ORLANDO, Fla-Sharp dissection through a plane between the visceral and parietal layers of the pelvic fascia permits a clean removal of the entire rectum and mesorectum, and greatly decreases local recurrence of rectal cancer, Warren E. Enker, MD, reported at the 52nd Annual Cancer Symposium of the Society of Surgical Oncology (SSO). Typically, he said, patients have been treated with blunt dissection, resulting in inadequate mesorectal excision.
ORLANDO, FlaSharp dissection through a plane between the visceral and parietal layers of the pelvic fascia permits a clean removal of the entire rectum and mesorectum, and greatly decreases local recurrence of rectal cancer, Warren E. Enker, MD, reported at the 52nd Annual Cancer Symposium of the Society of Surgical Oncology (SSO). Typically, he said, patients have been treated with blunt dissection, resulting in inadequate mesorectal excision.
Dr. Enker, vice chairman of surgery, Beth Israel Medical Center, New York, reported data on 545 patients treated with sharp dissection for total mesorectal excision (TME). These patients had a 5-year survival rate of 74%, local recurrence rate of 5%, and local recurrence rate of 10% or greater only in patients with T3, N2 or T4 disease.
He said that, in contrast, about 25% of blunt dissections leave positive lateral circumferential margins, which are associated with an 80% local recurrence rate. Additional advantages of Dr. Enkers approach are that it permits autonomic nerve preservation and sphincter preservation in most cases.
Dr. Enker attributes the high local recurrence rate with blunt dissection partly to the presence of the rectosacral ligament. In the typical blunt dissection, the surgeons hand slides down, meets resistance at the ligament, and tends to go forward into the mesorectum, which is proximal to the location of most tumors, he said. This violates the mesorectum and leaves lymph nodes containing cancer attached to the sacrum.
The accepted treatment for advanced rectal cancer is to resect all regional disease and leave negative circumferential margins. The concept is similar to the concentric circles of a target, he said.
The center is the rectum, the portion of the large bowel that is in the true pelvis from the sacral promontory to the levators. Surrounding the lumen is the wall, where there might be a primary tumor. Surrounding that is the perirectal fat, which contains the lymph nodes. Next is the visceral layer of the pelvic fascia, then the parietal layer of the pelvic fascia (see Figure 1). Between these two is an essentially avascular plane which is available for sharp dissection, he said.
The key to Dr. Enkers method of total mesorectal excision is sharp excision along the anatomical plane between the visceral and parietal layers of the fascia. This also permits preservation of the autonomic nerves via careful division of the lateral ligament medial to the pelvic autonomic nerve plexus.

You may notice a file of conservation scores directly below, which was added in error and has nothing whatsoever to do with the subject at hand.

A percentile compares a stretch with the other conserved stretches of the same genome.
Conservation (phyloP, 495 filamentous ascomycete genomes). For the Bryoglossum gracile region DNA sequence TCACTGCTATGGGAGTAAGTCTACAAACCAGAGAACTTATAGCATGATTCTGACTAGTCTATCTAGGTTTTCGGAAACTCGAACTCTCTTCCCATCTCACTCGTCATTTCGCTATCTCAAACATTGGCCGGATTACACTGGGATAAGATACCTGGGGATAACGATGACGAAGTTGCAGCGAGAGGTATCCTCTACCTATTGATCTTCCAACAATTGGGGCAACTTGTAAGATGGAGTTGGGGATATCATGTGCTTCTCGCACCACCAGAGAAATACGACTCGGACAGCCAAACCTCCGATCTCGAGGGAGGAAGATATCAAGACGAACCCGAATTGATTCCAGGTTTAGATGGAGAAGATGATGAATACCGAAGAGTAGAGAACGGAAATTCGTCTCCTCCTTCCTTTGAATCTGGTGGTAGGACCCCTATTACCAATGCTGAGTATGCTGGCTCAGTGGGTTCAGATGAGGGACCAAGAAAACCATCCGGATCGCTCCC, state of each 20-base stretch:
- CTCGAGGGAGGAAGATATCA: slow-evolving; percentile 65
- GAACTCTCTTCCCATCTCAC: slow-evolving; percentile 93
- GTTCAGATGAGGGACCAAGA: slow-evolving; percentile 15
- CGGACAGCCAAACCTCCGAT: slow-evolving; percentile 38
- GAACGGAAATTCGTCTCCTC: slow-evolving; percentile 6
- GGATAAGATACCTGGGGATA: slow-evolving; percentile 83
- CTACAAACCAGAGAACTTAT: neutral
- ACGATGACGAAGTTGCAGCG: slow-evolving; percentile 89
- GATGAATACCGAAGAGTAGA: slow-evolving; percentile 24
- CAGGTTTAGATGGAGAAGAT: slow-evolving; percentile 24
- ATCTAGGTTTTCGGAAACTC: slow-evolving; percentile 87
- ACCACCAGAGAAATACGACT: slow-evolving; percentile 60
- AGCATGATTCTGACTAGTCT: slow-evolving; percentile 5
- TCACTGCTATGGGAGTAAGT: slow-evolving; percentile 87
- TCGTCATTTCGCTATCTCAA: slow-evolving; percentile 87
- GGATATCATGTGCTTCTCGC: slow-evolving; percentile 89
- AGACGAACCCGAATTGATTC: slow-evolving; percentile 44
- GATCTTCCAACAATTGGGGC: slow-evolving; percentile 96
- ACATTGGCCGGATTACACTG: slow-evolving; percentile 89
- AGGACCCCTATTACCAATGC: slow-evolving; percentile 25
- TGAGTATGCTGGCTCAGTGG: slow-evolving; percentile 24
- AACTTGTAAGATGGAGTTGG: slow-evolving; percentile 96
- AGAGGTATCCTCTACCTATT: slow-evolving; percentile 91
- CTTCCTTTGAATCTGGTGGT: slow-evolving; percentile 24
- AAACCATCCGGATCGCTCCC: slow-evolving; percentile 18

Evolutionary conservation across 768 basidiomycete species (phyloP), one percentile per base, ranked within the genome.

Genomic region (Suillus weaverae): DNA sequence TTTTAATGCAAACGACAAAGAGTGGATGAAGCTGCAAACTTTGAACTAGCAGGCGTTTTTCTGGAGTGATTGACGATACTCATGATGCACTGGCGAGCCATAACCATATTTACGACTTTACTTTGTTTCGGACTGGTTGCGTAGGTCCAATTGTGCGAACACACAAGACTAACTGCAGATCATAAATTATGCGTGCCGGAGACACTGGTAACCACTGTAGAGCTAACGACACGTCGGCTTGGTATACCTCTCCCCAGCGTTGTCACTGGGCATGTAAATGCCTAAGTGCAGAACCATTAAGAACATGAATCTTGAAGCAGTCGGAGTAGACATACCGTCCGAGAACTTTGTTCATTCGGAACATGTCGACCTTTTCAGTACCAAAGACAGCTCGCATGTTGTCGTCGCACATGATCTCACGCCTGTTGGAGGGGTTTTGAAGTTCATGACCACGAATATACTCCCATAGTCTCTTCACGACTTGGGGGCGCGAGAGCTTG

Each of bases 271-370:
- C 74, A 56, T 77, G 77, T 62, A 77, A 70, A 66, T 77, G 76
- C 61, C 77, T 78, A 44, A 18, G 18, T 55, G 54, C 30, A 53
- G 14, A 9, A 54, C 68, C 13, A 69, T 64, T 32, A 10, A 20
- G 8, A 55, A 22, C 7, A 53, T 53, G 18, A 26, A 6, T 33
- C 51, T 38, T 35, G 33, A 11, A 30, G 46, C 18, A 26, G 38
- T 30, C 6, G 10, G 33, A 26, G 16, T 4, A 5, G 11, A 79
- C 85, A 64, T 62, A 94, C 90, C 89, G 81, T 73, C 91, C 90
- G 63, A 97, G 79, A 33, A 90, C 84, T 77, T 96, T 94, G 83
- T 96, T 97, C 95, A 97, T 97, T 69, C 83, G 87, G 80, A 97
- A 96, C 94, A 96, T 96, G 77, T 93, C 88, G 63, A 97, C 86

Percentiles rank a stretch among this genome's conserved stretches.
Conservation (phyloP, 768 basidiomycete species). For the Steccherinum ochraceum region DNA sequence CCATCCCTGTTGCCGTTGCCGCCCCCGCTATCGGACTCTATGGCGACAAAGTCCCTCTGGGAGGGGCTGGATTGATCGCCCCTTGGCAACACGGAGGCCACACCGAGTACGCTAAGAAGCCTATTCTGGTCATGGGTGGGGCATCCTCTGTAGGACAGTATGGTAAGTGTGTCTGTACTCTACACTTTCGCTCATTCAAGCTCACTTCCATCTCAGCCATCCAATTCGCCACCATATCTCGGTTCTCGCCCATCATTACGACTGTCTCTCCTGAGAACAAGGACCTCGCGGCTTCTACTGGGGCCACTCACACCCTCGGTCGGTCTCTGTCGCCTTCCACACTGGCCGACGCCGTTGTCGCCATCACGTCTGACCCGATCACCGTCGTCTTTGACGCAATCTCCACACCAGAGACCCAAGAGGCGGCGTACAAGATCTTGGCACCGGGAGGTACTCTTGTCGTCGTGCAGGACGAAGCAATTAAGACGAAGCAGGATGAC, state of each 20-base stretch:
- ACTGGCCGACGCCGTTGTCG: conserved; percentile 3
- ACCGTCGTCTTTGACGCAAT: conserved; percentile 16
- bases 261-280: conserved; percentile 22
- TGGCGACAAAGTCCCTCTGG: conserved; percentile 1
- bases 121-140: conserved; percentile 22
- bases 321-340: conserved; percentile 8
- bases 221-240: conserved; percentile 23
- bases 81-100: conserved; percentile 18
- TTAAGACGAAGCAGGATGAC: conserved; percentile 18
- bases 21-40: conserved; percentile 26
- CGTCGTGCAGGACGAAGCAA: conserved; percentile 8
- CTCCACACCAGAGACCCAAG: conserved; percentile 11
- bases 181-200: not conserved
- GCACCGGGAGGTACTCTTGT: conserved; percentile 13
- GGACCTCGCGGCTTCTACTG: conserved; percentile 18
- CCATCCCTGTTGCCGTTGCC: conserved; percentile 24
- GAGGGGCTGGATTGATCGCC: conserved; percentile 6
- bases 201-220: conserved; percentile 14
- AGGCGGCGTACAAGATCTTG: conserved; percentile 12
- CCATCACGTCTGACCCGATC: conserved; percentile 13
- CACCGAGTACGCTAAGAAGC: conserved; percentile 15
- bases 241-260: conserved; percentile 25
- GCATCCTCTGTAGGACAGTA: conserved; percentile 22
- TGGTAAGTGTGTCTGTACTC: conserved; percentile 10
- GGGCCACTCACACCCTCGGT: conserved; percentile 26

Dr. Enker defined TME as follows: Complete mobilization of the rectum from the sacral promontory to the pelvic floor for cancers within 12 cm of the anal origin and an en bloc resection of the rectum and mesorectum with a 5 to 6 cm mesorectal margin distal to the lowest edge of the primary tumor.
When sharp dissection is used, the visceral layer of the pelvic fascia comes off as an intact layer attached to the meso-rectum, Dr. Enker said. The result is a specimen with a characteristically shining, smooth surface. In correctly resected specimens, the visceral pelvic fascia layer is smooth. Dr. Enker said that, in contrast, specimens removed by blunt dissection often have a gouged appearance.
Sharp dissection also permits a simple approach to quality assurance via the basic color photo of the dissected specimen (Figure 2). The smoothness tells you it is a correctly dissected TME specimen, Dr. Enker said. He also suggested that color photos of excised specimens be used as a component of quality assurance in clinical trials of adjuvant therapy.
Dr. Enker described a study in 246 patients with Dukes B or C rectal cancer treated with TME. There were local recurrences in 3% of Dukes B patients and in 6% of those with positive nodes. In related work, a single-surgeon series reported 5% to 7% local recurrence and 69% survival. A large multiple-surgeon series of 1,400 patients in Europe compared TME with conventional blunt dissection. Five-year survival was 69% for TME vs 42% for blunt dissection, and local failure rates were 8% vs 40%.
Dr. Enker said that the additional time required for sharp dissection will be more than offset by major cost savings due to the decrease in local recurrences. In a cost of illness study, he calculated that TME costs $12,000 to $25,000 less per patient (from diagnosis to death) than conventional resection. At a conservative estimate of 35,000 patients per year, this would save a cool half-billion dollars per year, he said.
Controversies that remain about TME include how to define its use in high rectal tumors, problems with anastomosis dehiscence (occurring in 2.9% of cases), retaining bowel and sexual function, optimal sequencing of adjuvant therapy, and indications for adjuvant therapy.